When all a country has to offer is babies and cheese, it’s little wonder they need help. Enter the good old USA with their helpful loans and Bob’s your side of chicken. Except, that’s not quite how things pan out.
‘Call me Madam’ is set in 1950, in the years following World War II, when Truman was rolling out the Marshall Plan to help finance the economic recovery of devasted European countries. If you’re thinking this is political, don’t, it’s purely a backdrop for what is essentially a double love story.
At a time when women were expected to make home, Sally Adams (Rosemary Ashe), is bound for the Grand Duchy of Lichtenburg in her newly appointed role as ambassador. Her creds: Parties and socialising. Next, enter Cosmo Constantine (Richard Gibson), a man who cannot be bought, a man who has nobleness reeking from his penniless pockets. Throw in Sally’s charming assistant, Kenneth, (Daniel Breakwall) and Princess Maria (Beth Burrows), plus a cast of excellent supports, and you have the makings of a plot that steps back in time to an era when money does not solve everything.
The beauty of this musical written by Howard Lindsay and Russel Crouse, with music and lyrics by Irving Berlin, is its simplicity. It may be billed as political satire, and perhaps when it originally premiered in 1950 that was the case, but today, it’s the love stories and characters that really sing to the audience. Packed with toe-tapping scores and an excellent live band, I particularly enjoyed ‘The Ocarina’ and ‘It’s a Lovely Day Today’. This is brought to life in the intimate enclave of Upstairs at the Gatehouse which provides the audience with a special closeness rarely found in London playhouses. Despite being a smaller stage, this is a professional production that smacks of big theatre qualities.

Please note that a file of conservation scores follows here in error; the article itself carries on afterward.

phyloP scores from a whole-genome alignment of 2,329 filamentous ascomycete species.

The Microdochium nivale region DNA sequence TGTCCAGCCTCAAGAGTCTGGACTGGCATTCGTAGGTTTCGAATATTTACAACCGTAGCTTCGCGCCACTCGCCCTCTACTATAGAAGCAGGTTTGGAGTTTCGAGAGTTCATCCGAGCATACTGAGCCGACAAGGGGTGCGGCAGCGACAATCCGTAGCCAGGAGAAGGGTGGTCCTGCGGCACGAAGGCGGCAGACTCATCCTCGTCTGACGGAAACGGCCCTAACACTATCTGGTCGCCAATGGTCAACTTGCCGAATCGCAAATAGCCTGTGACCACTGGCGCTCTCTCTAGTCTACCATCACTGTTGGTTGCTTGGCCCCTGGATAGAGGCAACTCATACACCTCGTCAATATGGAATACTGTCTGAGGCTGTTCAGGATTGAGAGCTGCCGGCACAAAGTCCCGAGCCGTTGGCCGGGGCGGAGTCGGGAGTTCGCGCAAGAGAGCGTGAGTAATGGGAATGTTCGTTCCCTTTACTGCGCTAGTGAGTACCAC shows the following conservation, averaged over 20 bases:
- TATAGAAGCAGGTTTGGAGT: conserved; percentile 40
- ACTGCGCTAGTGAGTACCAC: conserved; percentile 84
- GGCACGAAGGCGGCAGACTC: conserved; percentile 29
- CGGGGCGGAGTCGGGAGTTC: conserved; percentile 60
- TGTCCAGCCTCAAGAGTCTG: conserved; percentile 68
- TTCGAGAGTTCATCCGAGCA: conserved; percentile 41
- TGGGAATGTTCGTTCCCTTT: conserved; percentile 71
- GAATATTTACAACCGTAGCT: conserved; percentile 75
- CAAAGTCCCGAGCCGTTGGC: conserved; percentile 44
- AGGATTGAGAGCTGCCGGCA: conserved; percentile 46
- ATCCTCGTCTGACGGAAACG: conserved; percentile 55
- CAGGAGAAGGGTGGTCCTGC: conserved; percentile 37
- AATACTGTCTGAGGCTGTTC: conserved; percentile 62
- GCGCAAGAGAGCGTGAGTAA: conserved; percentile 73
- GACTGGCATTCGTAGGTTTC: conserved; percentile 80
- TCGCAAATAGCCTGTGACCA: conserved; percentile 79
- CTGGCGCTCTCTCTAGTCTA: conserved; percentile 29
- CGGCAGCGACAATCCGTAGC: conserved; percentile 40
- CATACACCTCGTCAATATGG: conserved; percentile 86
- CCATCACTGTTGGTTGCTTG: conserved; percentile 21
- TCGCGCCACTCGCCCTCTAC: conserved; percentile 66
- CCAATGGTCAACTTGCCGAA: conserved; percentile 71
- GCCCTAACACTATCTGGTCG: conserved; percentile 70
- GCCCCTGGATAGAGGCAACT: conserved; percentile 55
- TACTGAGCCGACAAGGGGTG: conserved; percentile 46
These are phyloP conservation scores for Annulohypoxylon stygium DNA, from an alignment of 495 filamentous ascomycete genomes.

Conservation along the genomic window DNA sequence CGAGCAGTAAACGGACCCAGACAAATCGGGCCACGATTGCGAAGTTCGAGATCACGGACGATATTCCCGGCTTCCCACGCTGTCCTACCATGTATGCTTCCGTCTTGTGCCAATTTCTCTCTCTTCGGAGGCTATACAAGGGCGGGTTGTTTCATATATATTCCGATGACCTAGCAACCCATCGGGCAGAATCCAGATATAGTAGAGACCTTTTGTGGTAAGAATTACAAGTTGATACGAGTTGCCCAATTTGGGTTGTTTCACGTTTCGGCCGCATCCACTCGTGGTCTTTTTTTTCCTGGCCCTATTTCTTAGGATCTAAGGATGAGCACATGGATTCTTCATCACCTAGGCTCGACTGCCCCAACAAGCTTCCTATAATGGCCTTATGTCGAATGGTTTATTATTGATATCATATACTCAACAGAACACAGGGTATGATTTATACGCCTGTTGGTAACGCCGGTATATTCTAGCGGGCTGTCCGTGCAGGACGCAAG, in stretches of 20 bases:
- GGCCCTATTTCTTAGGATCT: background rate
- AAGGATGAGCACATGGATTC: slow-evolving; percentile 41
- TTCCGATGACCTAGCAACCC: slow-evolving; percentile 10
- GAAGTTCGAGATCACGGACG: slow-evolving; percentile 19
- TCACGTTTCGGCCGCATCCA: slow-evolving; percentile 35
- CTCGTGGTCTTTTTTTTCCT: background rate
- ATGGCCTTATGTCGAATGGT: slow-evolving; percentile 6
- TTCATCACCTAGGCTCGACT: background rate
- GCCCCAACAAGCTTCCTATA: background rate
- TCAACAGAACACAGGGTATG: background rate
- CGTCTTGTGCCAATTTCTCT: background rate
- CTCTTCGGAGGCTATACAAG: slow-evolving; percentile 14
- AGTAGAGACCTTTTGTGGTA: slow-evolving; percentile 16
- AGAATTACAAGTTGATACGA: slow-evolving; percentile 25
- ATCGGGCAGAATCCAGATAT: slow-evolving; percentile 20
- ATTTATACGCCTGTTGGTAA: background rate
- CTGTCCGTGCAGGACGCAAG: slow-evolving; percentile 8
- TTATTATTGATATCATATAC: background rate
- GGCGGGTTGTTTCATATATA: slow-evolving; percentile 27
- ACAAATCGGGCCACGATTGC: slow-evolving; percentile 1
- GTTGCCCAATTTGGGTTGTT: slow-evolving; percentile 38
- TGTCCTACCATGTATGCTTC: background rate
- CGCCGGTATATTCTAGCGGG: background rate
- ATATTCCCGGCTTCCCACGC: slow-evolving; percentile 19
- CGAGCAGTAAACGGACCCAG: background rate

‘Call me Madam’ may not have complicated plots and multi-layered characters, but it has a quaintness and charm that makes it a delightful watch. In these difficult days, ‘Call me Madam’ will most certainly make you smile.
‘Call me Madam’ continues at Upstairs at the Gatehouse until the 10th October with tickets available from www.upstairsatthegatehouse.com
Reviewer: Samantha Collett
Reviewed: 14th September 2021
North West End UK Rating: ★★★★